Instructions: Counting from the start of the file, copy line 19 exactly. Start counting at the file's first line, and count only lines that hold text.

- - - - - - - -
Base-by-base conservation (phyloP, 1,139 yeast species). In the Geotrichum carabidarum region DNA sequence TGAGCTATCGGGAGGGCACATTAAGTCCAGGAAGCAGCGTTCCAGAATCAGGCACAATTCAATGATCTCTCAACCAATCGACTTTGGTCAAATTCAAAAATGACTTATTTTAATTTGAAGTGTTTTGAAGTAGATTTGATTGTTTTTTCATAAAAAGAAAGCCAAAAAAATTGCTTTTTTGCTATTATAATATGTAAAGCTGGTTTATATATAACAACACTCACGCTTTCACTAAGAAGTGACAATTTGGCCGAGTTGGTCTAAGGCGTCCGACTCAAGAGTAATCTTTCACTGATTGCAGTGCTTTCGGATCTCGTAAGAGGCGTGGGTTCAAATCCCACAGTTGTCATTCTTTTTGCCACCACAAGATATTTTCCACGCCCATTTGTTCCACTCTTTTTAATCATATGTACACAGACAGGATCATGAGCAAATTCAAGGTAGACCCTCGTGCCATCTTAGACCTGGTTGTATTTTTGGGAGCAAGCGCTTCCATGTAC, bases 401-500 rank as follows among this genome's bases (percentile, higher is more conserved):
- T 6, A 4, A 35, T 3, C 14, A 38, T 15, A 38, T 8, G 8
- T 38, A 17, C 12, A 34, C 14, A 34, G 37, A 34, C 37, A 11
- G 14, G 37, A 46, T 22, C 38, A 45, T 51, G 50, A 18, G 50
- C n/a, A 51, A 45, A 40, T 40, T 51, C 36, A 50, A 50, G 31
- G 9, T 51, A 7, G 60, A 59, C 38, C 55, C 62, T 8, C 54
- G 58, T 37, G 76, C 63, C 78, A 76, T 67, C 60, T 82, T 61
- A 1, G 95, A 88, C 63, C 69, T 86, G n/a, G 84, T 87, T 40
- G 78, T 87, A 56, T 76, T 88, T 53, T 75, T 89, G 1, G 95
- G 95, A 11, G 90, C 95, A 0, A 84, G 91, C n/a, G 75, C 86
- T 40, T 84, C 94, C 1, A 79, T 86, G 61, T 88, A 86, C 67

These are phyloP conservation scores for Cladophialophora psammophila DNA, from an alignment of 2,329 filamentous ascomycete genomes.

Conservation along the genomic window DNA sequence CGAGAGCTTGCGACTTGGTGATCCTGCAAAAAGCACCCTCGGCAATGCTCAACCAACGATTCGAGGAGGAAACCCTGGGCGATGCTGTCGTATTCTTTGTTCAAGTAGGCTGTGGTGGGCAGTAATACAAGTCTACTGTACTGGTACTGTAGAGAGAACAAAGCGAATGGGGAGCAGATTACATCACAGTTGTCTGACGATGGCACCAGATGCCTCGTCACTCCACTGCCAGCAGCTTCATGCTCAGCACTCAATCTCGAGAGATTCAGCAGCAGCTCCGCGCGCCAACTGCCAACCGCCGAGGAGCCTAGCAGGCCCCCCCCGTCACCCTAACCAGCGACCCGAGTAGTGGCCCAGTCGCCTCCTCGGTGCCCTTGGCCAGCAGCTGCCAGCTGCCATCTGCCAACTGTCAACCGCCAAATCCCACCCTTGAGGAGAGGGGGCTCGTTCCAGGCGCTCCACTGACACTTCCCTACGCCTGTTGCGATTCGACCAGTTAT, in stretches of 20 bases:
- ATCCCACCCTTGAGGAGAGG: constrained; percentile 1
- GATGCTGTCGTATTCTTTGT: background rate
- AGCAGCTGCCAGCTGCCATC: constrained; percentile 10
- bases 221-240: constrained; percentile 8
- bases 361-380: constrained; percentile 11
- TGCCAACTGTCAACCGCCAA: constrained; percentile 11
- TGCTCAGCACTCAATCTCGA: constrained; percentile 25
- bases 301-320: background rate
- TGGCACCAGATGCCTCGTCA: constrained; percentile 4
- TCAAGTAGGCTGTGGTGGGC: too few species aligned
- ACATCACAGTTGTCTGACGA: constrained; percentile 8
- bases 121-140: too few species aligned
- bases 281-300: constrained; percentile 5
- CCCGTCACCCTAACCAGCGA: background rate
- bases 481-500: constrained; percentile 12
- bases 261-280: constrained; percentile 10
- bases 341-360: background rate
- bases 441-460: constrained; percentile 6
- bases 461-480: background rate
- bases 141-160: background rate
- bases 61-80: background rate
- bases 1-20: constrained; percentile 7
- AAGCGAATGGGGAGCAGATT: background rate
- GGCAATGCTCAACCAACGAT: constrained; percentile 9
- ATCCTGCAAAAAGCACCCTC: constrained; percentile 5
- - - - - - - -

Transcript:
- TGCCAACTGTCAACCGCCAA: constrained; percentile 11